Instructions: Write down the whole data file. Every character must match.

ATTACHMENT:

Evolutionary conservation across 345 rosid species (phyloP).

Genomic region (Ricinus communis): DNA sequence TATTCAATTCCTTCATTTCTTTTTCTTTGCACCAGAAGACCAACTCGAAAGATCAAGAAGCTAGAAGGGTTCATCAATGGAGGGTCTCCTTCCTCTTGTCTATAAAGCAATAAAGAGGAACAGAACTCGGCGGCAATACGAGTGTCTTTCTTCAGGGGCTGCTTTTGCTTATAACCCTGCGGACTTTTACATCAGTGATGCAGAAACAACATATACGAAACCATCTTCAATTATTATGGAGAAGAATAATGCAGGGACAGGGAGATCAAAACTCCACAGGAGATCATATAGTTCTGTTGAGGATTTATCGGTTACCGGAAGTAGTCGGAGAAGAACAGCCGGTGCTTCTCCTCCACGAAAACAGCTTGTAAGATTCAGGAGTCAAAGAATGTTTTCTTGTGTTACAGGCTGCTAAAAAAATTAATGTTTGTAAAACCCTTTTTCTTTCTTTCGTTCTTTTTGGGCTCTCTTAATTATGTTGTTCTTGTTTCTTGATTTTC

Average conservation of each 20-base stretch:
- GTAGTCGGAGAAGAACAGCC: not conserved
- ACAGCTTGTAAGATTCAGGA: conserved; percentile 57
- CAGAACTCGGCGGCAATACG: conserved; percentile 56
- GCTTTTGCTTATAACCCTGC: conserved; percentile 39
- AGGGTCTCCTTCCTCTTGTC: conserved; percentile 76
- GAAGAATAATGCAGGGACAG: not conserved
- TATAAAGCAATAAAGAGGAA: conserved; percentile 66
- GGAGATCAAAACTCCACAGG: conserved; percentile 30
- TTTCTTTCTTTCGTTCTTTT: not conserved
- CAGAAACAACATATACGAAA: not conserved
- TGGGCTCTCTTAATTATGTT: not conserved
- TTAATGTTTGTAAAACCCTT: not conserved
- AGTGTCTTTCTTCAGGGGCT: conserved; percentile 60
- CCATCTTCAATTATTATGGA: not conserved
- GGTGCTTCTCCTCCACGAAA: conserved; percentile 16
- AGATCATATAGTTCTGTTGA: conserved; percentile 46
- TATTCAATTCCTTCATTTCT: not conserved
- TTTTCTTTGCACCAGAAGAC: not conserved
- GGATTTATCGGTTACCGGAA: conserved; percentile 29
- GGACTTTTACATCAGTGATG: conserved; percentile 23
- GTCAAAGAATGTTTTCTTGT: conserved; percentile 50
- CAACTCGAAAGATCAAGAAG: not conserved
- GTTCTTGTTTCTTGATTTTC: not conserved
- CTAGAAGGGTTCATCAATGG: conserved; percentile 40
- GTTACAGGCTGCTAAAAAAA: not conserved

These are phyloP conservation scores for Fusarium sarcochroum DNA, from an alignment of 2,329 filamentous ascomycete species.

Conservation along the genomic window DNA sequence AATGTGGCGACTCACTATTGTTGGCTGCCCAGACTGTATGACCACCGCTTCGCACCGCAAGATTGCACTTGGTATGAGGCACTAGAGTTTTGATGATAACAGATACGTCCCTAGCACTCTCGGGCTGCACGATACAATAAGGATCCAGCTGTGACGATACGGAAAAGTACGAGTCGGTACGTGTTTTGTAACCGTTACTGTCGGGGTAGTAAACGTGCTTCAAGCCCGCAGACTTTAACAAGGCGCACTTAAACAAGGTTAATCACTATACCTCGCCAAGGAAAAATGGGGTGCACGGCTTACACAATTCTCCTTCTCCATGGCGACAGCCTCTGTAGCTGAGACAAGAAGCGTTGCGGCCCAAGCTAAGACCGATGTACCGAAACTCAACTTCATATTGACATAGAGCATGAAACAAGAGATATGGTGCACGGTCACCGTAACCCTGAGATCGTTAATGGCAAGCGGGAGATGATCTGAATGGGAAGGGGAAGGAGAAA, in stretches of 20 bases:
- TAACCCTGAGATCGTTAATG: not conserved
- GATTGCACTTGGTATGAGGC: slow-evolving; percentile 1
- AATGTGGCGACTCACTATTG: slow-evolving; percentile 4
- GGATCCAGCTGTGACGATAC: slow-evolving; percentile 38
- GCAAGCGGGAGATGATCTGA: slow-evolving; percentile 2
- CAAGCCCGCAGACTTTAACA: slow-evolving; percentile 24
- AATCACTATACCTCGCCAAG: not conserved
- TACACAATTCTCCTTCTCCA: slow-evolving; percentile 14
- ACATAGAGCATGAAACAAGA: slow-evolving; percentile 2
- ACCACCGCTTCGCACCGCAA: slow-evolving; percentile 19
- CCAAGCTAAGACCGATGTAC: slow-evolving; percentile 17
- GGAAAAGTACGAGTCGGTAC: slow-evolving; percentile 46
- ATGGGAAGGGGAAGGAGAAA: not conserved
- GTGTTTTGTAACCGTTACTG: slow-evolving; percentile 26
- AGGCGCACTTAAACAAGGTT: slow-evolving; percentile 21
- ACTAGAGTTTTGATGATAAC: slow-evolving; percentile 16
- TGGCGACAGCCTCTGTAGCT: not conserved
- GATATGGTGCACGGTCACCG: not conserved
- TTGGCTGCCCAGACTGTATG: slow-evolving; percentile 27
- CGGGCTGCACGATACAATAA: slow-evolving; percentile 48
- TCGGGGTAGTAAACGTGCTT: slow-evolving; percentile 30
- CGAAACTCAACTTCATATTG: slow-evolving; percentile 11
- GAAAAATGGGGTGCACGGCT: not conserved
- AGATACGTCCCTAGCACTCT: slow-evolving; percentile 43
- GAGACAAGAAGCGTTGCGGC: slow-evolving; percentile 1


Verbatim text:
Evolutionary conservation across 345 rosid species (phyloP).

Genomic region (Ricinus communis): DNA sequence TATTCAATTCCTTCATTTCTTTTTCTTTGCACCAGAAGACCAACTCGAAAGATCAAGAAGCTAGAAGGGTTCATCAATGGAGGGTCTCCTTCCTCTTGTCTATAAAGCAATAAAGAGGAACAGAACTCGGCGGCAATACGAGTGTCTTTCTTCAGGGGCTGCTTTTGCTTATAACCCTGCGGACTTTTACATCAGTGATGCAGAAACAACATATACGAAACCATCTTCAATTATTATGGAGAAGAATAATGCAGGGACAGGGAGATCAAAACTCCACAGGAGATCATATAGTTCTGTTGAGGATTTATCGGTTACCGGAAGTAGTCGGAGAAGAACAGCCGGTGCTTCTCCTCCACGAAAACAGCTTGTAAGATTCAGGAGTCAAAGAATGTTTTCTTGTGTTACAGGCTGCTAAAAAAATTAATGTTTGTAAAACCCTTTTTCTTTCTTTCGTTCTTTTTGGGCTCTCTTAATTATGTTGTTCTTGTTTCTTGATTTTC

Average conservation of each 20-base stretch:
- GTAGTCGGAGAAGAACAGCC: not conserved
- ACAGCTTGTAAGATTCAGGA: conserved; percentile 57
- CAGAACTCGGCGGCAATACG: conserved; percentile 56
- GCTTTTGCTTATAACCCTGC: conserved; percentile 39
- AGGGTCTCCTTCCTCTTGTC: conserved; percentile 76
- GAAGAATAATGCAGGGACAG: not conserved
- TATAAAGCAATAAAGAGGAA: conserved; percentile 66
- GGAGATCAAAACTCCACAGG: conserved; percentile 30
- TTTCTTTCTTTCGTTCTTTT: not conserved
- CAGAAACAACATATACGAAA: not conserved
- TGGGCTCTCTTAATTATGTT: not conserved
- TTAATGTTTGTAAAACCCTT: not conserved
- AGTGTCTTTCTTCAGGGGCT: conserved; percentile 60
- CCATCTTCAATTATTATGGA: not conserved
- GGTGCTTCTCCTCCACGAAA: conserved; percentile 16
- AGATCATATAGTTCTGTTGA: conserved; percentile 46
- TATTCAATTCCTTCATTTCT: not conserved
- TTTTCTTTGCACCAGAAGAC: not conserved
- GGATTTATCGGTTACCGGAA: conserved; percentile 29
- GGACTTTTACATCAGTGATG: conserved; percentile 23
- GTCAAAGAATGTTTTCTTGT: conserved; percentile 50
- CAACTCGAAAGATCAAGAAG: not conserved
- GTTCTTGTTTCTTGATTTTC: not conserved
- CTAGAAGGGTTCATCAATGG: conserved; percentile 40
- GTTACAGGCTGCTAAAAAAA: not conserved

These are phyloP conservation scores for Fusarium sarcochroum DNA, from an alignment of 2,329 filamentous ascomycete species.

Conservation along the genomic window DNA sequence AATGTGGCGACTCACTATTGTTGGCTGCCCAGACTGTATGACCACCGCTTCGCACCGCAAGATTGCACTTGGTATGAGGCACTAGAGTTTTGATGATAACAGATACGTCCCTAGCACTCTCGGGCTGCACGATACAATAAGGATCCAGCTGTGACGATACGGAAAAGTACGAGTCGGTACGTGTTTTGTAACCGTTACTGTCGGGGTAGTAAACGTGCTTCAAGCCCGCAGACTTTAACAAGGCGCACTTAAACAAGGTTAATCACTATACCTCGCCAAGGAAAAATGGGGTGCACGGCTTACACAATTCTCCTTCTCCATGGCGACAGCCTCTGTAGCTGAGACAAGAAGCGTTGCGGCCCAAGCTAAGACCGATGTACCGAAACTCAACTTCATATTGACATAGAGCATGAAACAAGAGATATGGTGCACGGTCACCGTAACCCTGAGATCGTTAATGGCAAGCGGGAGATGATCTGAATGGGAAGGGGAAGGAGAAA, in stretches of 20 bases:
- TAACCCTGAGATCGTTAATG: not conserved
- GATTGCACTTGGTATGAGGC: slow-evolving; percentile 1
- AATGTGGCGACTCACTATTG: slow-evolving; percentile 4
- GGATCCAGCTGTGACGATAC: slow-evolving; percentile 38
- GCAAGCGGGAGATGATCTGA: slow-evolving; percentile 2
- CAAGCCCGCAGACTTTAACA: slow-evolving; percentile 24
- AATCACTATACCTCGCCAAG: not conserved
- TACACAATTCTCCTTCTCCA: slow-evolving; percentile 14
- ACATAGAGCATGAAACAAGA: slow-evolving; percentile 2
- ACCACCGCTTCGCACCGCAA: slow-evolving; percentile 19
- CCAAGCTAAGACCGATGTAC: slow-evolving; percentile 17
- GGAAAAGTACGAGTCGGTAC: slow-evolving; percentile 46
- ATGGGAAGGGGAAGGAGAAA: not conserved
- GTGTTTTGTAACCGTTACTG: slow-evolving; percentile 26
- AGGCGCACTTAAACAAGGTT: slow-evolving; percentile 21
- ACTAGAGTTTTGATGATAAC: slow-evolving; percentile 16
- TGGCGACAGCCTCTGTAGCT: not conserved
- GATATGGTGCACGGTCACCG: not conserved
- TTGGCTGCCCAGACTGTATG: slow-evolving; percentile 27
- CGGGCTGCACGATACAATAA: slow-evolving; percentile 48
- TCGGGGTAGTAAACGTGCTT: slow-evolving; percentile 30
- CGAAACTCAACTTCATATTG: slow-evolving; percentile 11
- GAAAAATGGGGTGCACGGCT: not conserved
- AGATACGTCCCTAGCACTCT: slow-evolving; percentile 43
- GAGACAAGAAGCGTTGCGGC: slow-evolving; percentile 1